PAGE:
• The underlying research to the present invention has discovered a link between ad memorability and excessive neural activation of the superior temporal sulcus (STS). The superior temporal sulcus (STS) is a brain structure indicative of social perceptual and social cognitive processes. Its activation can be measured by neural means. The proposed methodological model measures the neural activation levels and the neural patterns of the STS and related neural connectivity networks, calculates the differential effects the described above variables have upon the STS neural activation patterns (gender, motivations, emotions, cognitive load capacity, and other psychographic variables) to determine marketing communication's potential effectiveness.
  • FIG. 1 b depicts the Brand-self perceptual neural model (BSPN) for measuring marketing communication effectiveness. A method, based on this model and practiced on a computing device, is based on neural activity measuring from the STS and the related neural connectivity networks, in the human brain. The related neural connectivity networks comprise Precuneus and Amigdale. The measured neural activation 4 is indicative of social cognition and emotions of an exposed individual to marketing material 1. Some or all of the differential variables must be weighted with the measured STS score. Emotional valence 2 is one of the differential variables having a binary value, which can invert the meaning of the individual STS score, e.g. from positive to negative attitude toward the specific marketing material. Emotional arousal 3, another differential variable, having high and low values, may indicate on a temporal emotional state of the individual induced by the marketing communication stimuli. These two parameters must be taken into account when processing the STS score (and related neural connectivity networks) for the final marketing communication effectiveness (MCE) 7. Another differential parameter is the individual's gender 5, which might be relevant in some marketing communications, but irrelevant in others. The individual's parameters of emotional valence, emotional arousal and gender, which are externally accessible, as well as other differential variables 8 according to needs, must be weighted in 6 with the STS score to normalize the final MCE result across multiple individuals. Therefore the marketing communication effectiveness (MCE) is given by the following equation:

  • MCE=STSactivation level *k gender *k valence *k arousal *k other
  • The constants k of the different factors must be specifically adapted for each case in order to gain a normalized MCE result.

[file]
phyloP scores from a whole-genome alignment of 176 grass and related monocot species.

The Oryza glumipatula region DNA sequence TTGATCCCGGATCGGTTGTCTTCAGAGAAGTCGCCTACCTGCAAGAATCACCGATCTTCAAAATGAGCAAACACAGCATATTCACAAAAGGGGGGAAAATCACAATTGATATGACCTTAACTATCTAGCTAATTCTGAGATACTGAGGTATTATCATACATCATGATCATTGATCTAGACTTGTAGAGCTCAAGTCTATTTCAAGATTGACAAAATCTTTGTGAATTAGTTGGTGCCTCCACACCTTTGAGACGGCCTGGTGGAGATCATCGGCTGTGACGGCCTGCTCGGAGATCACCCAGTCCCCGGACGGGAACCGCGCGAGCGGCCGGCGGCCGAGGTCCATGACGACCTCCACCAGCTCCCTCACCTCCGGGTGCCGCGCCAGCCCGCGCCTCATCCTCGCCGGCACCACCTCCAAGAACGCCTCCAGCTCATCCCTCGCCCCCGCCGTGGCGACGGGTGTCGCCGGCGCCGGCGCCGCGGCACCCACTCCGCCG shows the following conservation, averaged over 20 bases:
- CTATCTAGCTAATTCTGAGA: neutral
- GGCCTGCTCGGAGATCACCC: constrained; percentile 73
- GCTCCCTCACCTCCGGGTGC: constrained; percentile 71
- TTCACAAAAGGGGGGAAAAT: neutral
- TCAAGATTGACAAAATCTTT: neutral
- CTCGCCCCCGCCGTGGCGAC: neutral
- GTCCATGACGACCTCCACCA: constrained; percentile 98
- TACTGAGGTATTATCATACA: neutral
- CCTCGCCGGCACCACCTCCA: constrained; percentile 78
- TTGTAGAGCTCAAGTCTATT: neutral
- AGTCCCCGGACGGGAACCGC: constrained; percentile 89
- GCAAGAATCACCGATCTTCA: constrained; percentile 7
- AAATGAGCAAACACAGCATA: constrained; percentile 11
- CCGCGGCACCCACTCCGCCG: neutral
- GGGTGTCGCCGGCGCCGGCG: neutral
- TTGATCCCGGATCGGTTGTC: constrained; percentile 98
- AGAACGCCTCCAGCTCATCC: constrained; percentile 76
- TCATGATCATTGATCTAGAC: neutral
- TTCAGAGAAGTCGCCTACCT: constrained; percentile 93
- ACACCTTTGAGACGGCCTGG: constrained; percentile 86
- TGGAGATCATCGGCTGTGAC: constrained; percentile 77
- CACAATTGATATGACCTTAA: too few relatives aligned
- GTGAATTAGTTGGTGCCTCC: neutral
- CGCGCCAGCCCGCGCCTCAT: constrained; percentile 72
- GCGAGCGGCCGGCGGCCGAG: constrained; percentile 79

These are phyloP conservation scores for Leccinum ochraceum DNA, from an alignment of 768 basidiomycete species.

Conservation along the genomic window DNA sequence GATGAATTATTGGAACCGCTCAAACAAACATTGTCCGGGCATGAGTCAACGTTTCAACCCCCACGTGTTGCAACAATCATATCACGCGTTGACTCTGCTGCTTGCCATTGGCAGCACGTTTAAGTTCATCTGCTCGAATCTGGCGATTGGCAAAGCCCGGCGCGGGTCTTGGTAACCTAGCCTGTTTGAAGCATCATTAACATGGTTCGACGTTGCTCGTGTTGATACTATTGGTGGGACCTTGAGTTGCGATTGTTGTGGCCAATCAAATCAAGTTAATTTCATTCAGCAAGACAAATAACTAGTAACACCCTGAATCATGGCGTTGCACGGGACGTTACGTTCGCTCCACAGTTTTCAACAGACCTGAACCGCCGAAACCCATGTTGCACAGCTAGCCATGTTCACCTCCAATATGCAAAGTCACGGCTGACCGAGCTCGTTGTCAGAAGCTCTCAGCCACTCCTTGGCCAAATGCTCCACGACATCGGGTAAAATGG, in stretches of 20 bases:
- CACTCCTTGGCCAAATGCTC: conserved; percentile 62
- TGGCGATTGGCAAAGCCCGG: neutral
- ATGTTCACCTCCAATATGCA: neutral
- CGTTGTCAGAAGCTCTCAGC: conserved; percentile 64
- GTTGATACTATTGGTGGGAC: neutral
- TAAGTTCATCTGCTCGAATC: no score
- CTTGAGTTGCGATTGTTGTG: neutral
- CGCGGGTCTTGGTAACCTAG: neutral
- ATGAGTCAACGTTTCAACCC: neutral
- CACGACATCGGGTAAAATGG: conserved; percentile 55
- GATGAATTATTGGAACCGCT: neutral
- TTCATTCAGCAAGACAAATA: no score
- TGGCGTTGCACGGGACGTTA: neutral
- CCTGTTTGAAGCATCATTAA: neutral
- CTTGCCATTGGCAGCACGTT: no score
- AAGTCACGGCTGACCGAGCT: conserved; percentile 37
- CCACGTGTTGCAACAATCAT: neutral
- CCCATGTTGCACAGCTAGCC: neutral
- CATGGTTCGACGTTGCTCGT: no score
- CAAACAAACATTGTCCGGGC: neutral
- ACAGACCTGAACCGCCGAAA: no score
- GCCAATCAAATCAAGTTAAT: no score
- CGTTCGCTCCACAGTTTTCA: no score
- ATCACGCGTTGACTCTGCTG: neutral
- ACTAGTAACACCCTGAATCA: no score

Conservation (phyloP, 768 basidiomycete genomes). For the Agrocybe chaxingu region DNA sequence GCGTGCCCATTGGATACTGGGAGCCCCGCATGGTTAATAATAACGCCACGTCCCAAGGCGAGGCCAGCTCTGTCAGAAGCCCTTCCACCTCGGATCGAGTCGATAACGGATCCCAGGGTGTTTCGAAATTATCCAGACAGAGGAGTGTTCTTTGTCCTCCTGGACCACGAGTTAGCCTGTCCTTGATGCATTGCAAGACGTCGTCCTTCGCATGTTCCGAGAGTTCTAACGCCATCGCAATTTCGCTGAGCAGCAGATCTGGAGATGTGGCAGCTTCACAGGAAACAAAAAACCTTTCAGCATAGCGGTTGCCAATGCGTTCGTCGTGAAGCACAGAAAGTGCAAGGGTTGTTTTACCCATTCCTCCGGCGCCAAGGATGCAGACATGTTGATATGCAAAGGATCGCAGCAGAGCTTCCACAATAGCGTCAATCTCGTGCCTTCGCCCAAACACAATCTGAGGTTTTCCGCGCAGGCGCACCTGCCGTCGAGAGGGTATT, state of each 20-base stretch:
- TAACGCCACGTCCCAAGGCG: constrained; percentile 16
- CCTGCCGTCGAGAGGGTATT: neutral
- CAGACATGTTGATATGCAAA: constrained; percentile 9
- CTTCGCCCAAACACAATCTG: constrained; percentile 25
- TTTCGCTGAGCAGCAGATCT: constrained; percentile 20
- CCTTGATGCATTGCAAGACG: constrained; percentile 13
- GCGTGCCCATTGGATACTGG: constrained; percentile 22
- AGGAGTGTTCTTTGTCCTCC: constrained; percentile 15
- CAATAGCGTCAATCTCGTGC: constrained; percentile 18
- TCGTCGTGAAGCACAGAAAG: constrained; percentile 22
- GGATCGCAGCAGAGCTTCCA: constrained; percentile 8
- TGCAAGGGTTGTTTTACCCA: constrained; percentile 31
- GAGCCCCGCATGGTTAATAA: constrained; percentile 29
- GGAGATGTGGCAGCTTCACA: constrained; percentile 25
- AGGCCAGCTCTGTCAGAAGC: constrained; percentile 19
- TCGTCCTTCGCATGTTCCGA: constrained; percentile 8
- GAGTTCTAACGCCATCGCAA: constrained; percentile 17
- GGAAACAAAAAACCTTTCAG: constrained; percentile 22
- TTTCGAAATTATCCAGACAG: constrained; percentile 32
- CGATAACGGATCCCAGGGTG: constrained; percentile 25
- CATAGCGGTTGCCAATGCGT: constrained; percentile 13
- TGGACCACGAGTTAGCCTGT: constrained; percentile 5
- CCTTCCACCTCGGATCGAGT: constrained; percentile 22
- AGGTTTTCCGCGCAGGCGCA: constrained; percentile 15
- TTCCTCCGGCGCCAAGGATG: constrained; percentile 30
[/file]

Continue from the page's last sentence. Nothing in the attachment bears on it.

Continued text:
• As an example to which the BSPN model can be applied, let's consider an ad for cheap flights to London. Assuming that this ad addresses both genders equally, and assuming that a typical female STS score is different from that of a male, then we need to adjust the kgender according to the individual's gender. We than measure emotional-valence and emotional-arousal as perceived by the stimuli's-viewers and give these parameters their weights k. Measuring emotional-valence and emotional-arousal can be done using self-report questioners filled by the neural-research's participants, or by using external representative sample.
  • A flowchart of the effectiveness evaluation process, as practiced on an exposed individual, is shown in FIG. 1 c. The values of kvalence and karousal are set 1. The value of kgender is set 2 according to the needs of the communication matter. The value of other differential variables are set 3 as well. Then the individual is exposed to the communication stimuli (e.g. audio/visual material) 4, and the activity of the STS and related neural networks is score 5, Finally, the activity score is weighted 6 with the gender, valence and arousal constants, achieving the normalized MCE result.
  • As shown below, individuals, when exposed to marketing communication (messages and related media used to communicate with a market) previously determined to be memorable, showed stimulation of the STS, and the Precuneus, which was significantly greater than when exposed to ads that were previously determined to be unmemorable. The STS is a cortical structure for social cognition that governs social perception in two main domains: auditory social perception (Kriegstein and Giraud 2004) and more complex social perception, including analysis and interpretation of others (Allison, Puce, and McCarthy 2000). The Precuneus is a part of the superior parietal lobe hidden in the medial longitudinal fissure between the two cerebral hemispheres. It is sometimes described as the medial area of the superior parietal cortex.